Many horse owners have had to face the harsh difficulties and costs of trying to treat laminitis in their beloved horses and ponies (which I will refer to just a ‘horse’ for the rest of the article).
What is laminitis?
Laminitis is a complex illness. You can find many scientific explanations of laminitis online, but we’re going to talk more about how laminitis affects a horse, how it is treated and most importantly, methods of prevention.
Laminitis mostly affects the hoof, or specifically the soft tissue in the hoof known as the laminae. When a horse suffers from laminitis, the laminae becomes inflamed and painful which can cause lameness and distress in the affected horse.
Treatment of laminitis is difficult, time consuming and very costly. In severe cases of laminitis a horse may not survive. Because of the complications of treatment, it makes more sense to take a preventative approach to laminitis.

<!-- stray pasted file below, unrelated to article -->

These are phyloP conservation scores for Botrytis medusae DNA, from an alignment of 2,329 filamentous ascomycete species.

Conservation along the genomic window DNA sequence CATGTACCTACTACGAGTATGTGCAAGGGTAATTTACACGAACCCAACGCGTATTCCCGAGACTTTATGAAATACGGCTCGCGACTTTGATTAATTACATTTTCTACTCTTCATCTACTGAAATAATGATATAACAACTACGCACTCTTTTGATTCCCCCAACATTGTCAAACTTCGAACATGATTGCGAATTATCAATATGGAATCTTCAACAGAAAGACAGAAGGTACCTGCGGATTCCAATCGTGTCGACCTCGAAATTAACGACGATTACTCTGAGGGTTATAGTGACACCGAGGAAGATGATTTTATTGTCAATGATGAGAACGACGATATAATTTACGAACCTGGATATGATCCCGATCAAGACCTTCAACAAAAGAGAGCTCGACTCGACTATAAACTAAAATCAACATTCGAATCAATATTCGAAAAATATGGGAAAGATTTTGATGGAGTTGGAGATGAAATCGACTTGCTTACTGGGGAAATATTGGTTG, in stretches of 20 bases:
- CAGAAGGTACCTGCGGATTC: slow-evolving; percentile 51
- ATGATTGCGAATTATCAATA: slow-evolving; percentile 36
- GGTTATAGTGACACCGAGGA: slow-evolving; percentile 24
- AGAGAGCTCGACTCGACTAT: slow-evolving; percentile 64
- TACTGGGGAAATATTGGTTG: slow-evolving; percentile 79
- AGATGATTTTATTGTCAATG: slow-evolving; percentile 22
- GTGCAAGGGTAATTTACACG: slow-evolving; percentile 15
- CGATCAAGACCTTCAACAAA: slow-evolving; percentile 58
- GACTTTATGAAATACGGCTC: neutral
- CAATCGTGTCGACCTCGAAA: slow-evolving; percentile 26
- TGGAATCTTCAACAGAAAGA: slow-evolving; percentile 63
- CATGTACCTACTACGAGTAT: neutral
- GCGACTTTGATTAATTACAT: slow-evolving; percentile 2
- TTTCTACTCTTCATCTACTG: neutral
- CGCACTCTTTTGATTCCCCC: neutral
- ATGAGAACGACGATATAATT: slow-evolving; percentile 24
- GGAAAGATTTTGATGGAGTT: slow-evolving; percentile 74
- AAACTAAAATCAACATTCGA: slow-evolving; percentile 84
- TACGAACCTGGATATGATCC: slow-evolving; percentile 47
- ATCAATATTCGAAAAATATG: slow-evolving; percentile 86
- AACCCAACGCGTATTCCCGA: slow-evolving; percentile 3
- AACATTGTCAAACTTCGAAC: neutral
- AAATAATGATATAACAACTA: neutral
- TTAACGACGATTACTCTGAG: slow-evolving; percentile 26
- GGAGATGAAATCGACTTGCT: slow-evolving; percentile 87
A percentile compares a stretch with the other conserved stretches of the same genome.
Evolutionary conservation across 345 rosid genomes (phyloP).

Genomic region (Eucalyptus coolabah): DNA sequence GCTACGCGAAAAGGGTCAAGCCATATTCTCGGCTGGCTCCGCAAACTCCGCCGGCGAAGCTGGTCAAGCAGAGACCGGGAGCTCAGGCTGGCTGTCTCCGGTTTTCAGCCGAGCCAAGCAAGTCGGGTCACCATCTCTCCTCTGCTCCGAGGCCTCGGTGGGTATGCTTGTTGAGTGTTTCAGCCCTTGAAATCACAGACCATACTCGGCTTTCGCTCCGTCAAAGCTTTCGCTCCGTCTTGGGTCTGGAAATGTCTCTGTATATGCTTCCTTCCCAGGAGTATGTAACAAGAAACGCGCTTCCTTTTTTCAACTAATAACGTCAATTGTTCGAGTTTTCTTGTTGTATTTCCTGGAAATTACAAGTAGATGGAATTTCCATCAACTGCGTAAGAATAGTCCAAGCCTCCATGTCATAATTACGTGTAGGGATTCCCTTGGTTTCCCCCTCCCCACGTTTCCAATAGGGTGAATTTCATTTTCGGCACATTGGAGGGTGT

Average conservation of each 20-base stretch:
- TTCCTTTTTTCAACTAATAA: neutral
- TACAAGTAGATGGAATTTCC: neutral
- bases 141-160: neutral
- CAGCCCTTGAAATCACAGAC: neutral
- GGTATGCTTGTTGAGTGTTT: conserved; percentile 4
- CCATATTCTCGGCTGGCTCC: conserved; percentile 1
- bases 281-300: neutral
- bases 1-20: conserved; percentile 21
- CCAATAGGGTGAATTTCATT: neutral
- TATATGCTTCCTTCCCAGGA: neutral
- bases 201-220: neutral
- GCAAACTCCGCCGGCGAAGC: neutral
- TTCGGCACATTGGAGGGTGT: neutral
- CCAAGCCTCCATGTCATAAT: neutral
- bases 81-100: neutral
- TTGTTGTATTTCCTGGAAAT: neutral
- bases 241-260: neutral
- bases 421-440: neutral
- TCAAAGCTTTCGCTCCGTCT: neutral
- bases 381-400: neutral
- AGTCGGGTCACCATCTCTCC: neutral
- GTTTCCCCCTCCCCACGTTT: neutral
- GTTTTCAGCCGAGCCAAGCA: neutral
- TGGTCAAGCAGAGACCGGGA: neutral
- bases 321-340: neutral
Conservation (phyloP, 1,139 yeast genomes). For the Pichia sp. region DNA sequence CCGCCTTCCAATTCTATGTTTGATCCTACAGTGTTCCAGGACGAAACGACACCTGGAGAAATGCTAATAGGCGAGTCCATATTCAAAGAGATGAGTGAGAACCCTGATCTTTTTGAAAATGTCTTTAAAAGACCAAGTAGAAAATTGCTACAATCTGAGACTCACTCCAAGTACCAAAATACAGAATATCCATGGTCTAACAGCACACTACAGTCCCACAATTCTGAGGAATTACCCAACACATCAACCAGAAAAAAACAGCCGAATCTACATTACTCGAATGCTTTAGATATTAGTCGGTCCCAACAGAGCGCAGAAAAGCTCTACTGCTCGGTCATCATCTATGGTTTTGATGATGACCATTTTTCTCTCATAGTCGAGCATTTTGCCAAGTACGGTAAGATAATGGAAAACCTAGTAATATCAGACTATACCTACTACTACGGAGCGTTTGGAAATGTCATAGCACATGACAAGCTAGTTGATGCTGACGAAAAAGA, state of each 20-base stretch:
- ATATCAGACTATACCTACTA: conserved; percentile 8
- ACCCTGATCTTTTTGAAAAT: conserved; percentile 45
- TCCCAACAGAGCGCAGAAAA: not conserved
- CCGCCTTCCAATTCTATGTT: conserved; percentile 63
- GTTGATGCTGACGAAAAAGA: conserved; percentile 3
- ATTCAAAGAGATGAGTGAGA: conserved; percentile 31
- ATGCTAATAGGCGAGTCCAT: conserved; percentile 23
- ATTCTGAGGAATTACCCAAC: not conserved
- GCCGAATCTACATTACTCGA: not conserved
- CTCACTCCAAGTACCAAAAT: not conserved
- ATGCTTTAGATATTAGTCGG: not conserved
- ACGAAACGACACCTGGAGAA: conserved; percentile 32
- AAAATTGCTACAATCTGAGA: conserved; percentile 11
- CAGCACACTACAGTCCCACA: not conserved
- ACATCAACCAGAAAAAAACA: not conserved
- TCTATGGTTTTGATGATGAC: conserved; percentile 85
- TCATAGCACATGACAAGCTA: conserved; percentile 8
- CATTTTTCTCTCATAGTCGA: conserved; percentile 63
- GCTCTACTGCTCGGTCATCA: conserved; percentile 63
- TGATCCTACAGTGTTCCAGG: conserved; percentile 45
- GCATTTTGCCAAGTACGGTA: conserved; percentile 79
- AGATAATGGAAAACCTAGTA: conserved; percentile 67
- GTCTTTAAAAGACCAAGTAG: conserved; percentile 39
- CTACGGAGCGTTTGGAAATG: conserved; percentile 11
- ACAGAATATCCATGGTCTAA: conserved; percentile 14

How can laminitis be prevented?
Before we can prevent laminitis, we need to get a basic understanding of what causes it. There are many causes of laminitis but the most common is the consumption of excess carbohydrates. Grains and pasture contain different sugars such as starch and fructan. These sugars are known as non-structural carbohydrates (NSC).
NSC’s are more present in grasses that are under stress. Many introduced grasses struggle to survive in Australia’s climate and due to that stress build up higher amounts of NSC’s than native Australian grasses.
Studies were done on 2 particular native grasses for their levels of NSC’s: Wallaby grass (Rytidosperma geniculatum) and Weeping grass (Microlaena stipoides). The recommended thresholds are to keep NSC’s below 10 g/100g of the fodder which these two grasses easily fall under having contents for Fructose of less than 0.2, Glucose of less than 0.2 and total sugars of less than 1.0 g/100g. Thus these grasses are very well suited to horse consumption with next to no risk of serious conditions such as laminitis.
Where can I get more information?
You can find loads of information on the technicalities of laminitis on our website, or you can download our 20 page e-book using the form above. The e-book is written by our agronomist Dr. Ian Chivers and reviewed / approved by Jane Myers, Prof. Chris Pollitt and Rebecca Scott and has more than enough information to get you up to speed on how laminitis works and how you may help to prevent it from happening to your horse.
As always, we hope you enjoyed our article.